Tossing and turning through the night can leave you grumpy and on edge the next day. And bouts of insomnia, when you’re wide awake for hours at a time when your body by rights should be sleeping, can take their toll.
Lack of sleep has serious consequences – far more serious than low energy and being short-tempered. Chronic sleep deprivation can set you up for cancer, heart attack, and stroke. That’s because sleep plays a significant role in how our body works and protects us from illness.
The Next Health Epidemic? Sleep Deprivation
When was the last time you had a deep, restful sleep? If you can’t remember, you’re not alone. Sleep deprivation has become something of an epidemic. And it’s no wonder I’m often asked about herbal sleep remedies or other natural remedies for better sleep.
The recommended seven to eight hours of sleep every night is just not happening for a lot of us. More than 35 percent of adults in the United States reported getting less than seven hours of sleep a night, according to the U.S. Centers for Disease Control and Prevention (CDC); 38 percent reported unintentionally falling asleep at least once during the day in the preceding month.
Spread out over a year, this lack of sleep is the equivalent of losing a month-and-a-half of sleep. It gets worse.
About 70 million Americans suffer from chronic sleep disorders, the CDC estimates. There are 90 different sleep disorders characterized by excessive daytime sleepiness, difficulty initiating or maintaining sleep, and abnormal events occurring during sleep. Middle-aged people – between the ages of 45 to 64 – suffer insomnia the most, along with people who are morbidly obese.
Natural Sleep Remedies are Safe and Effective
There are all kinds of over-the-counter and prescription sleep aids to get you drowsy and sleeping through the night. But I’m an advocate for natural remedies and lifestyle changes that can be equally as effective – without the addictive properties or harsh side effects of pills. Give these tips for better sleep a try, and see if you can get the sleep your body needs.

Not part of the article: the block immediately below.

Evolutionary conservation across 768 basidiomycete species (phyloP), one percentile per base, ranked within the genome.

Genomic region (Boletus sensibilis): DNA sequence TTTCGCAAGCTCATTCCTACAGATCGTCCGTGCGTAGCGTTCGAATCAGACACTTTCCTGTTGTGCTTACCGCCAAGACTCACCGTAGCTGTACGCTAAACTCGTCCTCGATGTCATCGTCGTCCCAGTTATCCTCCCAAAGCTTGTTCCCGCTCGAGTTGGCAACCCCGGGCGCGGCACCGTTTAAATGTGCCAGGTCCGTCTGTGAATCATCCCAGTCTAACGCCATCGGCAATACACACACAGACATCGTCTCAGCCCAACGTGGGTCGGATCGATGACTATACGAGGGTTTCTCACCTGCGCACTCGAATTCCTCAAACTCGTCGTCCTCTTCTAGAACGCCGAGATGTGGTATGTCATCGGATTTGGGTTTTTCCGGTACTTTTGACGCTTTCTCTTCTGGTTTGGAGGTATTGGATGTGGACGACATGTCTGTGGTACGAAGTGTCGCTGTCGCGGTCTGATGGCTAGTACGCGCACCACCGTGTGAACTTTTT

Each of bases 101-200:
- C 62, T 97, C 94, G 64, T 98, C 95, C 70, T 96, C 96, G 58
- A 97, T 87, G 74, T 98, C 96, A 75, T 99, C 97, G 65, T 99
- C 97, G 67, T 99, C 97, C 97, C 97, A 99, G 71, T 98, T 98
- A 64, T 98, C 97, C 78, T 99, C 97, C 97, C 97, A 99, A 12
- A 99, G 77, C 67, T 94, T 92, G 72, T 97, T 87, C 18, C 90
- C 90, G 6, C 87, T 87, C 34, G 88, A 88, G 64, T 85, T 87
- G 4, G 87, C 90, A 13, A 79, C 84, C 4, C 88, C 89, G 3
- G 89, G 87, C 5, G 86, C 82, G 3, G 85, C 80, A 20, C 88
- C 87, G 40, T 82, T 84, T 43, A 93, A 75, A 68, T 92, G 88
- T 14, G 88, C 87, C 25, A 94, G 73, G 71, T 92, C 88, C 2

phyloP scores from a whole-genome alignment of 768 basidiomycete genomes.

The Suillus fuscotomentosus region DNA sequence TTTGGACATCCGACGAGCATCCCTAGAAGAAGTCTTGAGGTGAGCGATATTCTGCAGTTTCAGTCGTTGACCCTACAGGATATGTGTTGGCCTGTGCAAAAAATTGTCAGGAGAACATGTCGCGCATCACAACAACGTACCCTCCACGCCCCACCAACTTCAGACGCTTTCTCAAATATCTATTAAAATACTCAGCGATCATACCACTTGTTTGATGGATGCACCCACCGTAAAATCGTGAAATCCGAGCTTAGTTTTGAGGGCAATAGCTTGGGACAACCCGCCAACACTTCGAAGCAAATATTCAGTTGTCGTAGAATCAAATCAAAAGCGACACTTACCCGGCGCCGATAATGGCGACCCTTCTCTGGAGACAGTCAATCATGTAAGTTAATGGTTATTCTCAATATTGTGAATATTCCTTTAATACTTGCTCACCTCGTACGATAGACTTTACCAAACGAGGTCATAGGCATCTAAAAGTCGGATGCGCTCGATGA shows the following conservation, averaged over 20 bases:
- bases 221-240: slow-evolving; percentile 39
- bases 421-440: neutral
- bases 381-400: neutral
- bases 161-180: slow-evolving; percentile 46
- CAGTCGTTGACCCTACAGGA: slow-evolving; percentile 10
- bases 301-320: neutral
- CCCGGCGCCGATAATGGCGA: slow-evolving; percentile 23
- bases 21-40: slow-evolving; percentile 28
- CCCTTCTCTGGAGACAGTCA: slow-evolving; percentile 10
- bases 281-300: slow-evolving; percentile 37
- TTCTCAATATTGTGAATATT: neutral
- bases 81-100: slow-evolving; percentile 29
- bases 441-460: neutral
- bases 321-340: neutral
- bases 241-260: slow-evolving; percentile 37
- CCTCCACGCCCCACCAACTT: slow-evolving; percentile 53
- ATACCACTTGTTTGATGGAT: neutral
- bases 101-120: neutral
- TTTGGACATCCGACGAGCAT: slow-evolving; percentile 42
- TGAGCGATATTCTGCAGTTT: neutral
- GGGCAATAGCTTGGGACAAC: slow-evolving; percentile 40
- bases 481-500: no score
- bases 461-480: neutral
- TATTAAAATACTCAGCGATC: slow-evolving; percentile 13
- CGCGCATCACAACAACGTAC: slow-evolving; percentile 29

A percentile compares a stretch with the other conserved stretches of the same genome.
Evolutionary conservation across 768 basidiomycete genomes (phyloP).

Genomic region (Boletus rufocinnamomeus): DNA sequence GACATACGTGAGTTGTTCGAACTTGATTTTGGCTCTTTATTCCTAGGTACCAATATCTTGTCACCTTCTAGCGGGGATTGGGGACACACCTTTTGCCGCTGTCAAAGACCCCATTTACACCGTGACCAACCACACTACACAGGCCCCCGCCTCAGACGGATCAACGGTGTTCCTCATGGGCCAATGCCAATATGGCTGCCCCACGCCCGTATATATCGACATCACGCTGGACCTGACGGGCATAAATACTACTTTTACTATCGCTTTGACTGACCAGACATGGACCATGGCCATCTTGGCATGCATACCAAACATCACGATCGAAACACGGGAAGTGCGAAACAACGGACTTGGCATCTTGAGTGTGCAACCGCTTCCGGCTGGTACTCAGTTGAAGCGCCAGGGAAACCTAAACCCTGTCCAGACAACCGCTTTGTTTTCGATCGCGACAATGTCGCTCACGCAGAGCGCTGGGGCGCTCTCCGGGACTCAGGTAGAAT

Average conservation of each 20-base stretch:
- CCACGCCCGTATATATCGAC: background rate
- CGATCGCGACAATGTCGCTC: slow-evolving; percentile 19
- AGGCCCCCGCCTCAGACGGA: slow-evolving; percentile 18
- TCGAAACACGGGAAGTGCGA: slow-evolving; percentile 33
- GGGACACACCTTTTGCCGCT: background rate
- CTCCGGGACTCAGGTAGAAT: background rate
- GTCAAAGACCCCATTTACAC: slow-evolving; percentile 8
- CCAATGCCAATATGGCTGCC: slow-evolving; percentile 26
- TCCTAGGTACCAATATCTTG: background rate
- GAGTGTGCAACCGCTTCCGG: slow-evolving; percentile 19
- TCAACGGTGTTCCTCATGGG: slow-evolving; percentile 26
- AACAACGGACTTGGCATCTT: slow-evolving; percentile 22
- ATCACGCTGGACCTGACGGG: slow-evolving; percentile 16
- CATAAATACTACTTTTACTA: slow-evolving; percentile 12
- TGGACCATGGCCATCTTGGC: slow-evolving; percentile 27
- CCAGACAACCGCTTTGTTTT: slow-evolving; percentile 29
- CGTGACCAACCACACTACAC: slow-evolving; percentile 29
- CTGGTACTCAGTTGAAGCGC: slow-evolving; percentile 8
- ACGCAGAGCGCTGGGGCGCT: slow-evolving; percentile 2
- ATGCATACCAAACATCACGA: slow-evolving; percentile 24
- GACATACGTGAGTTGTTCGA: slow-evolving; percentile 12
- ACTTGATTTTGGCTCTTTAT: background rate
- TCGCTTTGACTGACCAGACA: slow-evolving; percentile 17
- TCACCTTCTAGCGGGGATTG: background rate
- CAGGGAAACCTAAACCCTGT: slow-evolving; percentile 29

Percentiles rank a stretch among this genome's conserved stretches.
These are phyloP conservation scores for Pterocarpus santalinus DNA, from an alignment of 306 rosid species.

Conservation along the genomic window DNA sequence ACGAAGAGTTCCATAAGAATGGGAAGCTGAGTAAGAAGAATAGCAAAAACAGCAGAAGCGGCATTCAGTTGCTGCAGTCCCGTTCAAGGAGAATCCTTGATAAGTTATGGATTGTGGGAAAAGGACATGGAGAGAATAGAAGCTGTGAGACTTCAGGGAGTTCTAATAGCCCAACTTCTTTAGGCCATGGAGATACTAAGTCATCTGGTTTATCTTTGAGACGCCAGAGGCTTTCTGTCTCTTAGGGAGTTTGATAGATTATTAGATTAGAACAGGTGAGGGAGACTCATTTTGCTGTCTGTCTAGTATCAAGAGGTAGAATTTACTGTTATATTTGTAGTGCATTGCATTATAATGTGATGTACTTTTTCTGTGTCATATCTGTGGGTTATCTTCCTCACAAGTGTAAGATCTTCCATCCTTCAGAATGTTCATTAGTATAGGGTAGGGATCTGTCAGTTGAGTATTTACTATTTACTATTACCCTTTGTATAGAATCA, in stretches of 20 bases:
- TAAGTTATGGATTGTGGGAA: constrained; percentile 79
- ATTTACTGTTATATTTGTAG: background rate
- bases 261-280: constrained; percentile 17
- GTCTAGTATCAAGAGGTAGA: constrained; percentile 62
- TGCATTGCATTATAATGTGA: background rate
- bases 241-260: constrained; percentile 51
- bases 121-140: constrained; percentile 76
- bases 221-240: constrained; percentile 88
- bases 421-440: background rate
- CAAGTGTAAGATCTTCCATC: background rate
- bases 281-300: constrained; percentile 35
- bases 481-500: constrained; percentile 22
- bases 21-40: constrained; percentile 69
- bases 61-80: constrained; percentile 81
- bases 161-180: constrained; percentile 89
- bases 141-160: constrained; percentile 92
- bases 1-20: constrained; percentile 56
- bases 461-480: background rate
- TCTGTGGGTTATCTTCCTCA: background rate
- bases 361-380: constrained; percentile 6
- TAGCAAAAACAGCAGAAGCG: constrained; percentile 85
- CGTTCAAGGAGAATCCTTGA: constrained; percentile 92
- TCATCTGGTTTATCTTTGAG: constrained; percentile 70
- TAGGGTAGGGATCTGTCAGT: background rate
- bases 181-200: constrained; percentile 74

Valerian Root Supplement
Valerian itself is a hardy plant whose roots are used in a number of ways as a sedative. Clinical studies have shown that valerian root supplement helps improve the quality of sleep, and acts as a potent sleep aid.
You can buy dried valerian root, put it into a tea ball and brew up a cup of tea, making sure to cover it and let it steep for a good 15 minute. Then uncover, remove your strainer or tea ball, and drink. Add a little milk or honey for flavor. You might find the odor too strong, so it’s also available in capsule form.
Cherry Juice for Better Sleep
Another great natural sedative is cherry juice, the tart, 100 percent juice option – not one with added sweeteners and other fruit concentrates added in. You need the good stuff to get results.
Try a ½ cup of tart cherry juice as a pleasant way to drift off to sleep. The juice works as a natural sleep aid because it contains tryptophan, an essential amino acid that coverts to serotonin, which then coverts to melatonin. You’ve likely heard a lot about melatonin and its connection to sleep. It’s also known as the “vampire hormone” – it gets released in darkness, but light can interfere with its production (even artificial light), so you want to make sure your bedroom is nice and dark.
Melatonin causes drowsiness and lowers body temperature, working with the central nervous system to sync our biological clock, giving us the sleep we need.
Stay Cool and Calm
Your body needs to cool down during sleep. As a part of your good sleep hygiene habits, keep your room temperature on the cool side (between 60 and 67 degrees Fahrenheit) and be sure to avoid electric blankets, duvets and even central heating, which can all disrupt your sleep patterns.
Include Physical Activity in Your Daily Routine
Regular physical activity is essential for your overall health and your sleep. If you exercise too close to bedtime, and this tends to be habit for you, you might be too energized to fall asleep. So try working out earlier in the day. Guaranteed, regular walking or other boost-your-heart-rate activity gets your blood flowing and, at the end of the day, helps you fall asleep faster and will deepen your sleep.